Hunger in the Aussie Classroom - NFP Report
Thursday, 28th May 2015 at 12:29 pm
Two thirds of Australian teachers are seeing children come to school hungry, and more than a quarter are reporting the problem is getting worse, according to new research from one of the country’s largest food relief organisations, Foodbank Australia.
Foodbank’s Hunger in the Classroom report, a survey of teachers from across the nation on the state of hunger in schools, found that on average, three students per classroom are regularly arriving hungry in the morning.
The research found that Government schools are three times more likely to see students coming to school without breakfast compared to non-Government schools, while the issue is worse in regional and rural areas (72 per cent) than in our capital cities (63 per cent).
According to the teachers surveyed, over two thirds of students who miss out on breakfast can find it difficult to concentrate (73 per cent) or can become lethargic (66 per cent), with over half experiencing learning difficulties (54 per cent) or exhibiting behavioural problems (52 per cent).
However, the report said it is not just the children themselves who are affected, with an overwhelming number of teachers (82 per cent) claiming that their workload increases when they have hungry and distracted students in their classroom.
“Teachers estimate that the average student loses more than 2 hours a day of learning time when they come to school hungry. On the basis of this happening once a week, the student loses in excess of a whole term of learning time over the course of a year,” the report said.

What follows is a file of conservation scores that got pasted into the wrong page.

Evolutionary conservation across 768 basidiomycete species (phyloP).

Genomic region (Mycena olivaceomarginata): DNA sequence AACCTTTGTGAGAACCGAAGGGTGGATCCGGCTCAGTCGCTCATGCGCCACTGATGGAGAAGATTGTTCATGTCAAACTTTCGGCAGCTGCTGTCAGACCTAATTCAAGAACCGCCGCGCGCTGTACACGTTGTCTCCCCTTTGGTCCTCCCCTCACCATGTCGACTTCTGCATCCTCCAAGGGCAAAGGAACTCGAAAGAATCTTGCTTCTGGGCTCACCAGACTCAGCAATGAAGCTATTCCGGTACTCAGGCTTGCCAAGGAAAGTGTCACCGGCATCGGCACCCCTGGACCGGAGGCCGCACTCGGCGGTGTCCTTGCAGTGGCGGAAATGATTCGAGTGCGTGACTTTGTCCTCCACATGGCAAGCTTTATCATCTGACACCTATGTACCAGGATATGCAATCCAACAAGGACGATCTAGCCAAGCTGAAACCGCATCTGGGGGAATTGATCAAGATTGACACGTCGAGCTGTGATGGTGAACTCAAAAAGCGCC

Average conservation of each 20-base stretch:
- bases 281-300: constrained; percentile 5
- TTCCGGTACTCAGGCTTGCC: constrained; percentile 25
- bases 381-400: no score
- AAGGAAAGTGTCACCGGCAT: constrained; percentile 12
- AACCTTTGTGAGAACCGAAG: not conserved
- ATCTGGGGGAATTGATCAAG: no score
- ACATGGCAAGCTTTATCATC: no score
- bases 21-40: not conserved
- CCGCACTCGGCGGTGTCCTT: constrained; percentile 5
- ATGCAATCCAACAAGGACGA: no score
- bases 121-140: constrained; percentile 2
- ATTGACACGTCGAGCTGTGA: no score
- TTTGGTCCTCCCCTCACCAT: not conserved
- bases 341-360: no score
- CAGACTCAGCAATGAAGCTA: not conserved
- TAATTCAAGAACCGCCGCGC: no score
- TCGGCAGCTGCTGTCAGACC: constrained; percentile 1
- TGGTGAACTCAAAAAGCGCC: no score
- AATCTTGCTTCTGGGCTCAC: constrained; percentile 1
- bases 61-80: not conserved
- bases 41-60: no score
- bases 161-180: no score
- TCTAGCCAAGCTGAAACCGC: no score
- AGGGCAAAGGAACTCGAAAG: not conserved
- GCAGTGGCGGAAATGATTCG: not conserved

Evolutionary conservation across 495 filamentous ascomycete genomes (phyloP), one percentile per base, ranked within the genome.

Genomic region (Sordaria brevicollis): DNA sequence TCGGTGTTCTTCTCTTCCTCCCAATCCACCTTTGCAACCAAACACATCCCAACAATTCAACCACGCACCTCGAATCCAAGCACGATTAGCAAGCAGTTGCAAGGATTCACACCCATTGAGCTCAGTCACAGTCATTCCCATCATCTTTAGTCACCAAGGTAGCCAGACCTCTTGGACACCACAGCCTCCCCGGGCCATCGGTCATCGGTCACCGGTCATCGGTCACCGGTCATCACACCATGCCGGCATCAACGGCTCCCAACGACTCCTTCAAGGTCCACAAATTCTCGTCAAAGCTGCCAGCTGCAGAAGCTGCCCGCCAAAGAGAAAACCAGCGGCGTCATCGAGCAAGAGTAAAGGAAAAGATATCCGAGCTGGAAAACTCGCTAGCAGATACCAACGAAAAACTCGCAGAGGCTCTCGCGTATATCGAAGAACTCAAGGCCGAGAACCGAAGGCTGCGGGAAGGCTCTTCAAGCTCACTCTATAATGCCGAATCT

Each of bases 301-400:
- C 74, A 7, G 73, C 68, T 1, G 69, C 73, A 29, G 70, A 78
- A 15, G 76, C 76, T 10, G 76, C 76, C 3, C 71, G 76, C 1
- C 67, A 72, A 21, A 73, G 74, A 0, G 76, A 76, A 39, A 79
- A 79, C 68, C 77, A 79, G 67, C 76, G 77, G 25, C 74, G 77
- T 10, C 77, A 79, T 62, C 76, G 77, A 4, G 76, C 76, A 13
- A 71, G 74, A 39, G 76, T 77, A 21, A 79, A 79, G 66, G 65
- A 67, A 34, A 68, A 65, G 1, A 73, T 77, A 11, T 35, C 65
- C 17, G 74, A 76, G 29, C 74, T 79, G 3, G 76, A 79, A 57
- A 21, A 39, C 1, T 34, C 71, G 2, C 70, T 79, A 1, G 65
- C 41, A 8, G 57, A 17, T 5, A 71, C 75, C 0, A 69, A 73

Some 35 per cent of teachers also reported that students coming to school hungry or without breakfast are more likely to be late and 29 per cent report they are absent from school more frequently.
“The overwhelming consensus from teachers surveyed (95 per cent) is that coming to school hungry impacts students’ abilities to reach their full potential both in and outside of the classroom,” Foodbank Australia CEO Jason Hincks said.
“Our Hunger in the Classroom report is a startling reminder of the importance of a nutritious breakfast for children and just how many are not receiving one. It’s not just the students’ immediate needs that aren’t being met but, by missing invaluable time in the classroom or not being able to keep up with their peers, these students are less likely to fulfil their potential in the long term.
“Foodbank is the largest provider of food to school children supporting more than 1,000 schools to provide breakfasts to 67,500 students around the country.
“What many don’t realise is that investing in Australia’s school breakfast programs is also an investment into Australia’s future.
“Every kilogram of food going to the 137,290 breakfasts given to Aussie children each week via a school breakfast program provides a long-term social return of $110 in terms of improved physical health and school performance,” Hincks said.